Magazine of art press and reviews from London
David Franchi – Wednesday, 4th February 2015.
‘Renato Guttuso: Painter of Modern Life’ is a fascinating exhibition, at the Estorick Collection, London.
This is the first major exhibition in the UK for almost 20 years about the Italian artist. Renato Guttuso is one of post-war Italy’s most significant painters. His work was iconic for many artists as well as for common people. For decades he expressed the sense of discomfort of people. As he lived in the UK, his connection with the country is strong.
The Estorick exhibition is organised in collaboration with Galleria d’Arte Maggiore, Bologna (Italy). ‘Renato Guttuso: Painter of Modern Life’ is the first major exhibition in the United Kingdom to focus on the career of this important artist for almost twenty years. It offers to the British public the opportunity to explore the work of a key figure in modern Italian culture.
The exhibition is organised in the three rooms of the Estorick Collection. The first is ‘Renato Guttuso: Painter of modern Life’ a general survey on the artist and his work.
Aldo Renato Guttuso was born in Bagheria, near Palermo, in Sicily, on 26th December 1911. His father was a watercolourist, and so an inspiration to little Renato, who started to paint as early as he was thirteen years old and firstly exhibited when he was just seventeen (1928).
The Guttuso were a liberal family, so they had many difficulties during the Fascism. However, Renato managed to go to the university. He was also able to join art movements and to spark life in the Italian art world suffocated by the regime.
During the early 1930s Guttuso moved to Milan. Then he travelled between Milan and Palermo and in Rome he got in contact with the movement of the Scuola Romana. In 1937, he settled in Rome.
At the Estorick exhibition, the room ‘Corrente and the Art of the War Years’ shows the period of Guttuso involved in the group Corrente. The members came together around a magazine with the same name founded in Milan in 1938. The Corrente group referred to the Scapigliati, which literally means ‘dishevelled’ or ‘unkempt’ – an Italian bohemian movement born in the 1860s. Corrente opposed to the official culture of the regime, refusing the cultural isolationism of the Fascism. The importance of Corrente is to have laid the foundation of the Realism movement, which was to dominate the Italian cultural panorama in the post war.
In the 1940 Guttuso became a member of the clandestine PCI (Communist Italian Party). Many of his works were
commercialised in the clandestine market, because the thematic were anti – Nazis and anti- fascist, but also anti – clericalist. However, he continued to participate and winning prizes in exhibitions supported by the government. During the Second World War years, next to members of the Communist Party, Guttuso actively participated in the Resistance.
The room ‘The Post- war period’ shows that in the late 1940s and the following years, Guttuso was one of the most significant artists, who also shaped a style ruling Italian culture. Determinedly popular, his imagery continued to chronicle Italy’s frequently turbulent political life and the changing of its society for over 40 years. The Realism found favour in the PCI (Italian Communist Party).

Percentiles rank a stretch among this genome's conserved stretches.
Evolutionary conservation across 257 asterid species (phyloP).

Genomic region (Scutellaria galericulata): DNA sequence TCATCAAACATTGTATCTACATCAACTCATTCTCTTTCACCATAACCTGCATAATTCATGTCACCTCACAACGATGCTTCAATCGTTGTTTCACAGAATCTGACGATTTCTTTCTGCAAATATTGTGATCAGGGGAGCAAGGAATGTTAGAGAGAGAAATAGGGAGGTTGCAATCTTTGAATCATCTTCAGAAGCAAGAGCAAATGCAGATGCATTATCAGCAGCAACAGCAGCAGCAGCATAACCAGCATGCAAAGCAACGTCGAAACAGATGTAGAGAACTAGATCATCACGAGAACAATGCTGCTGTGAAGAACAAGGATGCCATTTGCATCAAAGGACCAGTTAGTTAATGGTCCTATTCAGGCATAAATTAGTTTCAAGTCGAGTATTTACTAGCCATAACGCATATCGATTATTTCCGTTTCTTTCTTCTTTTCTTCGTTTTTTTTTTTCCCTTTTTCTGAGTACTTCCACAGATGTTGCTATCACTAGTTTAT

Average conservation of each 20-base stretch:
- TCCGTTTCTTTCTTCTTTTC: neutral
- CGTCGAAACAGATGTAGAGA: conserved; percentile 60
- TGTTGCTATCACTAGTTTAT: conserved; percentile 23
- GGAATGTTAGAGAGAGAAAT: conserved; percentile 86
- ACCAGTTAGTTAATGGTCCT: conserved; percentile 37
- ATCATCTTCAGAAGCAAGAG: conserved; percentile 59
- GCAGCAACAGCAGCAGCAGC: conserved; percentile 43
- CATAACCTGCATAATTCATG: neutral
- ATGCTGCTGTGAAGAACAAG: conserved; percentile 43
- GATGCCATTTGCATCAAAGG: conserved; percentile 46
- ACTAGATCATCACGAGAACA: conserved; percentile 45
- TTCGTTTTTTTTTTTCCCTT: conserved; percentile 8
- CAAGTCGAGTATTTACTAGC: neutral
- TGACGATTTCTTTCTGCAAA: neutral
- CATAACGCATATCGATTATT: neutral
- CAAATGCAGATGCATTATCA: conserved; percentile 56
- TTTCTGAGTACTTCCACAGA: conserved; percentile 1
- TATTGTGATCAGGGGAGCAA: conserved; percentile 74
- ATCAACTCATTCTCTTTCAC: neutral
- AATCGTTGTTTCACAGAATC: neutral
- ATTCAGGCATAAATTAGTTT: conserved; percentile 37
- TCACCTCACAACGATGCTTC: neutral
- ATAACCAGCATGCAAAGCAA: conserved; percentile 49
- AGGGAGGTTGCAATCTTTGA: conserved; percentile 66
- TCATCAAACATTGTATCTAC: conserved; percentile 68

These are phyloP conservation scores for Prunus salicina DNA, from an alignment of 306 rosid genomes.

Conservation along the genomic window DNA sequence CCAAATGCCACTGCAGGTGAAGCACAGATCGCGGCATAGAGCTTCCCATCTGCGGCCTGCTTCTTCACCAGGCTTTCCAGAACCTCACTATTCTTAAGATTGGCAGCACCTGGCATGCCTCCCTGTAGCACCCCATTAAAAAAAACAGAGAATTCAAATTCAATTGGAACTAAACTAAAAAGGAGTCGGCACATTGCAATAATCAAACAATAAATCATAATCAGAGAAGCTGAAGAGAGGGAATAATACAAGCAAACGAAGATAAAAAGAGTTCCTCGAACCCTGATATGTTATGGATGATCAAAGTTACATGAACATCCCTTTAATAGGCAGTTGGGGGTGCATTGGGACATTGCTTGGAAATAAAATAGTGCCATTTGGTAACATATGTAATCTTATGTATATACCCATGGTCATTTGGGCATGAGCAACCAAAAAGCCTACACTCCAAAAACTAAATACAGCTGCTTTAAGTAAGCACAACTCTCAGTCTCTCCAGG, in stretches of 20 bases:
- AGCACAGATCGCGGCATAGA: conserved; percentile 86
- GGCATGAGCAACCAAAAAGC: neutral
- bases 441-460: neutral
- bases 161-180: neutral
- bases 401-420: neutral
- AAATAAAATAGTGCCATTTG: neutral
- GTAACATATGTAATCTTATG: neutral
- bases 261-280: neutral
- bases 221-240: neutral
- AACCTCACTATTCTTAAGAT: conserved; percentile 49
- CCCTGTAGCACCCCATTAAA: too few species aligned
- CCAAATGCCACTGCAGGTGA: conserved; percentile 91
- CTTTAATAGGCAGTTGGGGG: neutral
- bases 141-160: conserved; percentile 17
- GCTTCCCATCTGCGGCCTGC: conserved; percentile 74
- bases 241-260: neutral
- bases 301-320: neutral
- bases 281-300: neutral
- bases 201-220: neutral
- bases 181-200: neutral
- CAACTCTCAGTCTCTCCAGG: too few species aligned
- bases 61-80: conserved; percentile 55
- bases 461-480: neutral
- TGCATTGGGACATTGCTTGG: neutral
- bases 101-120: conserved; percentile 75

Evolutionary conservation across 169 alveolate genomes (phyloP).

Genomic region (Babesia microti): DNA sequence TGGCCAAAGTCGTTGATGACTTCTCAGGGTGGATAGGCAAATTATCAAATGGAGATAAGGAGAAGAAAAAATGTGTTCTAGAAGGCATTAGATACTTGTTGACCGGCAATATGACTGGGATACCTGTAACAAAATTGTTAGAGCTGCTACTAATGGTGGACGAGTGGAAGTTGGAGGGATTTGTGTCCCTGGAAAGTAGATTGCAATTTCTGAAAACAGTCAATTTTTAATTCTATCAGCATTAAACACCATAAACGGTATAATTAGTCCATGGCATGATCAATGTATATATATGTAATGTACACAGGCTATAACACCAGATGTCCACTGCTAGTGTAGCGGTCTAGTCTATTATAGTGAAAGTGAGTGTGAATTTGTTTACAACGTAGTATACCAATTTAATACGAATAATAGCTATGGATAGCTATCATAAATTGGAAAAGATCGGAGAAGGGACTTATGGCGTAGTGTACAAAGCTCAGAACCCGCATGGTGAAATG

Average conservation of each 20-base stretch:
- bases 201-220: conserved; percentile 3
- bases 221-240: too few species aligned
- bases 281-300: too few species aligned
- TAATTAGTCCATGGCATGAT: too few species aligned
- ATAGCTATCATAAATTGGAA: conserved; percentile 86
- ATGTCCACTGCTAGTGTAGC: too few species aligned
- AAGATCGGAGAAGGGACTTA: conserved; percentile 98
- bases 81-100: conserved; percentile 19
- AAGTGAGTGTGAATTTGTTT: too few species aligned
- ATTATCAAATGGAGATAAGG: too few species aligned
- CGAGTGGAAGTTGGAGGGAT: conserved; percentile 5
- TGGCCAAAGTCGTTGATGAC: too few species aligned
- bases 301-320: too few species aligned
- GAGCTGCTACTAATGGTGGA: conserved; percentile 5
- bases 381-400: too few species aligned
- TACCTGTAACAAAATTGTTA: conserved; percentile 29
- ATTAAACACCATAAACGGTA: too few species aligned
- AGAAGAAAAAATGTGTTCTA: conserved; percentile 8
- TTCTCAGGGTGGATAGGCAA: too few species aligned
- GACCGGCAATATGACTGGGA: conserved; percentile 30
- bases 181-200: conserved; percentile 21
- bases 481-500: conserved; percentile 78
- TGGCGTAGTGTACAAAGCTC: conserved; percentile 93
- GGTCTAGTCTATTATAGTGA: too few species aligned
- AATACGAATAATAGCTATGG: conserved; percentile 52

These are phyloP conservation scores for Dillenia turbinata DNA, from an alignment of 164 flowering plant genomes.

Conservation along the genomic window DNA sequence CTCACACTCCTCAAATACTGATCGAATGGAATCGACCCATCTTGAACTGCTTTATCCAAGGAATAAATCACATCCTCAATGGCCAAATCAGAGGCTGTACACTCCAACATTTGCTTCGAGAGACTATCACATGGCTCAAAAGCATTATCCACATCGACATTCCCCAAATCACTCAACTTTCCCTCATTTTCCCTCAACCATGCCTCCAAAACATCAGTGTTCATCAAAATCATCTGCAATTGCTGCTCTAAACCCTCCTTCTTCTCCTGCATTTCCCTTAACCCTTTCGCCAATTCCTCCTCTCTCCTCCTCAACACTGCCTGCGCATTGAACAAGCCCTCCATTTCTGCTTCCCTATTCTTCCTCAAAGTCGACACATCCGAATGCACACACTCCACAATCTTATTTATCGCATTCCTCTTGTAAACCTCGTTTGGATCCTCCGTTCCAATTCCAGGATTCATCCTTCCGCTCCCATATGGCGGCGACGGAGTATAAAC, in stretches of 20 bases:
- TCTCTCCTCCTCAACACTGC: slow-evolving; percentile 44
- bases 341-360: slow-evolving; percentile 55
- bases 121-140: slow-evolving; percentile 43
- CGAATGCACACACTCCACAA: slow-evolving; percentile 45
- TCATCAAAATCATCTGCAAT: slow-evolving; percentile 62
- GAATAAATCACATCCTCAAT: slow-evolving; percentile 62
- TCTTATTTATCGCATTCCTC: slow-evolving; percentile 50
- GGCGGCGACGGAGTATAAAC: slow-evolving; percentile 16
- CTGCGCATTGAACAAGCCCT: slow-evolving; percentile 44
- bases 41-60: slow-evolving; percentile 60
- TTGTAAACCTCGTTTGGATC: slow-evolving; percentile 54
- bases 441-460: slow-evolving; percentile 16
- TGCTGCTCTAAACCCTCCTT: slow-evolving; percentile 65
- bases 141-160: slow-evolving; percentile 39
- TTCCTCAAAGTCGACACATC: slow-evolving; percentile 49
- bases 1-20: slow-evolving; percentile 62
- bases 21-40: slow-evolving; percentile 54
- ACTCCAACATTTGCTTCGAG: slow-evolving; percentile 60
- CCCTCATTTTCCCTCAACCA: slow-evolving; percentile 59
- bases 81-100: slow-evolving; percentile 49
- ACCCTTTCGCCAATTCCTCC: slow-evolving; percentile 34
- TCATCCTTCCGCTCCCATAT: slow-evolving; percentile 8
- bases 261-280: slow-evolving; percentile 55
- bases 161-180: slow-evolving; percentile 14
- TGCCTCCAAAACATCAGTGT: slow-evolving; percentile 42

In 1947 Guttuso joined the Fronte Nuovo delle Arti a movement polemic against the formalist tendencies of many abstract artists, from which he split later.
Strongly confident about his beliefs that art should be ‘useful’, Guttuso continued to use his vigorous and accessible style to socio-political themes over the course of his career.
During his life, Guttuso loyally remained a member of the PCI, the Italian Communist Party, for which he even realised the emblem used until the dissolution of the party in 1991. He was also elected twice (1976 and 1979) member of the Parliament in the Senato chamber.
In the Post- war period, Guttuso was internationally recognised as artist and politician. In 1950, he received the Peace Prize by the World Peace Council. A number of monographic exhibitions were organised outside of Italy, including London (1950 and 1955), New York (1958), Paris (1971) and Moscow (1961).
At the Estorick exhibition, a special area is dedicated to ‘Guttuso in Britain’. In the years following the war, he was very well considered in the British art world. He found a strong support in the Marxist critic, John Berger, and friendship with Roland Penrose and Kenneth Clark, and of course Eric Estorick. A number of letters and documents on display at ‘Renato Guttuso: Painter of Modern Life’ show these relationships he had.
The third room upstairs, ‘A friendship across Europe: Renato Guttuso and Peter de Francia’ is focused on the relationship between the two artists, who met in Italy during the post war. The British artist De Francia (1921 – 2012) was born and brought up in France, and lived in Italy for a while. He was painter, teacher and writer. He exhibited widely in Milan, London, New York and Delhi. He was teaching in the Royal College of Art. His works are currently on display at the Tate, V&A Museum, MoMA, and the British Museum. Guttuso wrote and introduction to De Francia exhibition in New York (1962).
Guttuso died in Rome, on 18th January 1987. Before his death, it seems he was reconnecting to the Roman Catholic religion. He now rests in his hometown Bagheria, at the Villa Cattolica, where a museum dedicated to him and his work has been established.
The exhibition ‘Renato Guttuso: Painter of Modern Life’ is ongoing, at the Estorick Collection, Canonbury, London, until the 4th April 2015.